Leading in the Midst of Babylon: Part I

By Yemi Adewuyi '20

Yemi Adewuyi is a graduate of the Harvard Law School class of 2020. He is also a 2019-2020 Fellow for the Program on Biblical Law and Christian Legal Studies.

Then the king commanded Ashpenaz, his chief eunuch, to bring some of the people of Israel, both of the royal family and of the nobility, youths without blemish, of good appearance and skillful in all wisdom, endowed with knowledge, understanding learning, and competent to stand in the king’s palace, and to teach them the literature and language of the Chaldeans. The king assigned them a daily portion of the food that the king ate, and of the wine that he drank. They were to be educated for three years, and at the end of that time, they were to stand before the king.

-Daniel 1: 3-5 (ESV)

Growing up, I was quite inspired by the biblical account of Daniel. Even while in the lions’ den, he displayed an unwavering commitment to his God because he knew Him to be a deliverer. And though Daniel is most famously cited for his bravery in the midst of turmoil, I am also challenged by the exemplary way that he lived out his faith while in a position of relative privilege.

Daniel grew up in Judah during a trying time in its history. The king of Babylon, Nebuchadnezzar, occupied the territory of Judah and took nearly everyone into exile. His chief officer, Ashpenaz, identified the most talented young men that they had captured and groomed them to serve the king. These men had to undergo a three-year program that would equip them with the skills necessary for holding positions of responsibility and power in Babylon.

During these three years of formal tutoring, Daniel would have received a specialized “wisdom instruction” that consisted of studies in public affairs, political science, military history, international relations, and much more. In his book, Prophets and Wisdom Men, Professor William McKane suggests that the chief function of the wisdom instruction was to help future leaders develop the principles and intellectual attitudes of a statesman.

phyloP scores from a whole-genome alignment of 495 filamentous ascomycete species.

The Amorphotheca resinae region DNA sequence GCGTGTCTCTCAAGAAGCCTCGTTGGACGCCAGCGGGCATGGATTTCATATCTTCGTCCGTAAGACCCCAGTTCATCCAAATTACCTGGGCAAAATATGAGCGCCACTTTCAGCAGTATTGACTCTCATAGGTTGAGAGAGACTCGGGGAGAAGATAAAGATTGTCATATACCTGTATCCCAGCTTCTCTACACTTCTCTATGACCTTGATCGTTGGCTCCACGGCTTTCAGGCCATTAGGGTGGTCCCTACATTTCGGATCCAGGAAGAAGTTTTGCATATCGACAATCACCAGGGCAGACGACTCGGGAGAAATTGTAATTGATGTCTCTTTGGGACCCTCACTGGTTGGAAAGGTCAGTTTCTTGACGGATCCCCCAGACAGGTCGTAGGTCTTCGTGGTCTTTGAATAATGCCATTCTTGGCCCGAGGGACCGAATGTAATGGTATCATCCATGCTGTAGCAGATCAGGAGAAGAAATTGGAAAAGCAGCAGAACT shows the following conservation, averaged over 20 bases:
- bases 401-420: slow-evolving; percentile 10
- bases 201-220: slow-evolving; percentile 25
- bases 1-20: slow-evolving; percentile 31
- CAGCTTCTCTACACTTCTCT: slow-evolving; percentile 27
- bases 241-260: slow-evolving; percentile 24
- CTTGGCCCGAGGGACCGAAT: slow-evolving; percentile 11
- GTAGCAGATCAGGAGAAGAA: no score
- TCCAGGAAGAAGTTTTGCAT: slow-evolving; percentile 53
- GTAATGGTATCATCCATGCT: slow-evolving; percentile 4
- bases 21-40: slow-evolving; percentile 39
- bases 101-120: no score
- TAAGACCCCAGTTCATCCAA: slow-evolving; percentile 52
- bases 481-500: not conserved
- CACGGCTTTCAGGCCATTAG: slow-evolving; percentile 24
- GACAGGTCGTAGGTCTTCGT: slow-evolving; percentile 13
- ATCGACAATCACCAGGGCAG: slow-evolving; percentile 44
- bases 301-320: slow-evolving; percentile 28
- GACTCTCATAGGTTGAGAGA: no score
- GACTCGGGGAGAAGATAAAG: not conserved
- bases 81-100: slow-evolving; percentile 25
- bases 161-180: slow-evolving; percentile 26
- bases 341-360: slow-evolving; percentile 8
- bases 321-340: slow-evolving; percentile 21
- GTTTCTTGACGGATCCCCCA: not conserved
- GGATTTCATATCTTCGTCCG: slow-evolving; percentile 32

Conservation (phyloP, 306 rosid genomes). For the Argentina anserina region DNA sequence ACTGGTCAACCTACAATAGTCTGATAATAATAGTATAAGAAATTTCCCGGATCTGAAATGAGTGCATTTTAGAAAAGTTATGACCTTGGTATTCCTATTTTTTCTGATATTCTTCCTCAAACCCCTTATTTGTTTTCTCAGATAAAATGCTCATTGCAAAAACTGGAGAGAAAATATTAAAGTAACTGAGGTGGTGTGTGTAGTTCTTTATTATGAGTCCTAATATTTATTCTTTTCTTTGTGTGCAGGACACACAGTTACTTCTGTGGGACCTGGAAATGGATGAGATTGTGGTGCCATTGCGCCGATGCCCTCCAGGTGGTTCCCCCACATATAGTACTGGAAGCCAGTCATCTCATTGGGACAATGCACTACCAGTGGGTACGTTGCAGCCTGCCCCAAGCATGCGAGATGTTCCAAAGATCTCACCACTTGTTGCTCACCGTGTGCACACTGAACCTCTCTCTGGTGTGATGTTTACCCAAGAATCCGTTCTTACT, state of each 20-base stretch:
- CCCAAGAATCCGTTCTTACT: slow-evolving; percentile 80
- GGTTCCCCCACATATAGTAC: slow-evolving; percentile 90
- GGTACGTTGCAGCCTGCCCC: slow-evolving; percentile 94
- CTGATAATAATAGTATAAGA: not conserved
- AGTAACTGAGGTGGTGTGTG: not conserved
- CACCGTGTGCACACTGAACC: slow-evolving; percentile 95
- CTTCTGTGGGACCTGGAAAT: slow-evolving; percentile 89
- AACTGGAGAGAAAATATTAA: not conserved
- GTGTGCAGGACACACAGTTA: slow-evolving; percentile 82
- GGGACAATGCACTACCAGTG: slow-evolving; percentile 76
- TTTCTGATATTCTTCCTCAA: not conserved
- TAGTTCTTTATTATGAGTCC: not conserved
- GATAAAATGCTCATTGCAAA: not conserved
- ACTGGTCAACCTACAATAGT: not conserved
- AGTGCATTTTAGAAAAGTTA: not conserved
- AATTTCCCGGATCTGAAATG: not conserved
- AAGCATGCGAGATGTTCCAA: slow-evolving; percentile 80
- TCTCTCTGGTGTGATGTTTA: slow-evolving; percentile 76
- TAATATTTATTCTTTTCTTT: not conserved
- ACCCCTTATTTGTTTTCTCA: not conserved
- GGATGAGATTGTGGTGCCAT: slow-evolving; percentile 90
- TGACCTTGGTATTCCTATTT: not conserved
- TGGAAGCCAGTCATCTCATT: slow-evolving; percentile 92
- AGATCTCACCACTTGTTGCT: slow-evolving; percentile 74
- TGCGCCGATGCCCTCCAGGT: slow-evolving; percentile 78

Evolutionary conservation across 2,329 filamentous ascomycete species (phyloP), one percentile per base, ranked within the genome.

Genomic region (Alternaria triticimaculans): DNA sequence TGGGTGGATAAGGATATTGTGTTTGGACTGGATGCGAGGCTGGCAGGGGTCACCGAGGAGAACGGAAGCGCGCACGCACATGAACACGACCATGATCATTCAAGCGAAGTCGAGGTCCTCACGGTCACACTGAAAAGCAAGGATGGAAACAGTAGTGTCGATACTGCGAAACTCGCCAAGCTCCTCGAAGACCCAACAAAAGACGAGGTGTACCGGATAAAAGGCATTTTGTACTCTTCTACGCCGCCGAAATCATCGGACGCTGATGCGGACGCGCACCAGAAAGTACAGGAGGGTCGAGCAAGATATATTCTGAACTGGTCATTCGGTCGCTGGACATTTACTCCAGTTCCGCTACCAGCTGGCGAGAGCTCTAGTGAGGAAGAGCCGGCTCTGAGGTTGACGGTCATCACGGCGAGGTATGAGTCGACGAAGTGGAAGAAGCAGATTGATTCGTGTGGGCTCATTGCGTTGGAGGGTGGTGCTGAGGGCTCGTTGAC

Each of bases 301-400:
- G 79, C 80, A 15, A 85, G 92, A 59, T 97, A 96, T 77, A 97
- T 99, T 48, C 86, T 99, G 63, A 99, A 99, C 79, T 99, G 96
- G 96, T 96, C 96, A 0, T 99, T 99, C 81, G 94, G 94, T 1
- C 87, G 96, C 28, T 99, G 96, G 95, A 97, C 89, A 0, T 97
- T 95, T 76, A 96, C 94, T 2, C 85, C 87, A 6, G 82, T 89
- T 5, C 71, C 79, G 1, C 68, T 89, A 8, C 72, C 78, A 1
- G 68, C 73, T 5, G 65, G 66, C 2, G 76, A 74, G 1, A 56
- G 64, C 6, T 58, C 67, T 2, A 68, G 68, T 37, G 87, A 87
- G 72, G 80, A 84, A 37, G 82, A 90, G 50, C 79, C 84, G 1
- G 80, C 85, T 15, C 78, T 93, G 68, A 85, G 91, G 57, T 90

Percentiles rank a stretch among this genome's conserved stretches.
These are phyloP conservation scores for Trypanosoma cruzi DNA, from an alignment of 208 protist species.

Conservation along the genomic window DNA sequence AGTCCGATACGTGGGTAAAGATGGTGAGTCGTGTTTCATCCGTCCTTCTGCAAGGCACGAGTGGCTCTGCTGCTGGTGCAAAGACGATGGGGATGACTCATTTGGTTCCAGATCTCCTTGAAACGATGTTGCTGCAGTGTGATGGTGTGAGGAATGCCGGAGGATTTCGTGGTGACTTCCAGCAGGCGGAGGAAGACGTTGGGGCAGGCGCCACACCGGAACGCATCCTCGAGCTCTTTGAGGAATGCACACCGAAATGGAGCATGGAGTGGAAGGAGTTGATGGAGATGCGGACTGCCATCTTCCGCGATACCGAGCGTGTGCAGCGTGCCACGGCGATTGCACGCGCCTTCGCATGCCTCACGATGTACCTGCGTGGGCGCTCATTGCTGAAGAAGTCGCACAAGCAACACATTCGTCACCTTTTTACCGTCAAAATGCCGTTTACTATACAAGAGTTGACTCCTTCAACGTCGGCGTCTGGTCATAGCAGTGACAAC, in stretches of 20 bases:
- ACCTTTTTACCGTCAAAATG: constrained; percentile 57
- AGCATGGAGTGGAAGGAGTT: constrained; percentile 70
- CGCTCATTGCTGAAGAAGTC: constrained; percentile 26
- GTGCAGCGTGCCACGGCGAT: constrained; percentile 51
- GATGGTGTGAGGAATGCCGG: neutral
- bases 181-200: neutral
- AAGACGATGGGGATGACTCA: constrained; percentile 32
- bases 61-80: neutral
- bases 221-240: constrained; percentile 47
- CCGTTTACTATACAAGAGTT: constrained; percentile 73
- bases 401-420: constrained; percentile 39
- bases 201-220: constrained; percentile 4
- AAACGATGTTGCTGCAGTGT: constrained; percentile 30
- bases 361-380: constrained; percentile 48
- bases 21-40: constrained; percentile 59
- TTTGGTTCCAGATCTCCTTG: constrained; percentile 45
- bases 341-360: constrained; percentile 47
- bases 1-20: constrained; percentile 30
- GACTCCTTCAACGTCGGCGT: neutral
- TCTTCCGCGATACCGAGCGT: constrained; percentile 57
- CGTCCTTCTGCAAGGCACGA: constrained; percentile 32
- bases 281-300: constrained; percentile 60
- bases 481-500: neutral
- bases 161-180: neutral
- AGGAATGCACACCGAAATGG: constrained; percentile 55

As a recent graduate of Harvard Law School, I’ve found myself re-reading the story of Daniel quite often, reflecting on the lessons that it might hold for Christian lawyers. During our own “three years of education,” we learn about a variety of legal topics, ranging from public international law to critical legal theory. We engage in classroom discussions and Socratic seminars that unmask our own intellectual biases and push us to consider the political ramifications of the laws that we defend. We study the practical complexities and contradictions of a justice system that is, in a broader sense, foreign to us. 

As followers of Christ, we are primarily citizens of a heavenly kingdom founded on perfect justice and righteousness. But while we are sojourners here, I believe that Christian lawyers owe it to society to bring those kingdom principles to earth. We ought to think of law school as a sort of “wisdom education” in its own right—a time to stretch ourselves intellectually and spiritually. It is a time to think more critically about the historical and sociopolitical forces that have birthed our present legal system. 

We ought to think of law school as a sort of “wisdom education” in its own right—a time to stretch ourselves intellectually and spiritually.

As Christian lawyers, we will always find ourselves traversing proverbial Babylon—that is, the flawed systems and power structures that mankind has constructed out of his own limited understanding. But like Daniel, we must learn what it means to operate in positions of privilege while maintaining an unflinching resolve to abide by God’s standard of truth and justice. To be a lawyer is an immense privilege, and it also bears an immense responsibility. May we fulfill that duty with wisdom and compassion.


Heavenly Father, we thank you for the opportunity to be students of the law. We pray that we would never take our education for granted. Like Paul the Apostle, we pray that you would impart a spirit of wisdom and revelation to us, so that even our studies would help us understand Your character better. May we lead from a place of humility, servanthood, and honor. In Jesus’ name we pray. Amen.

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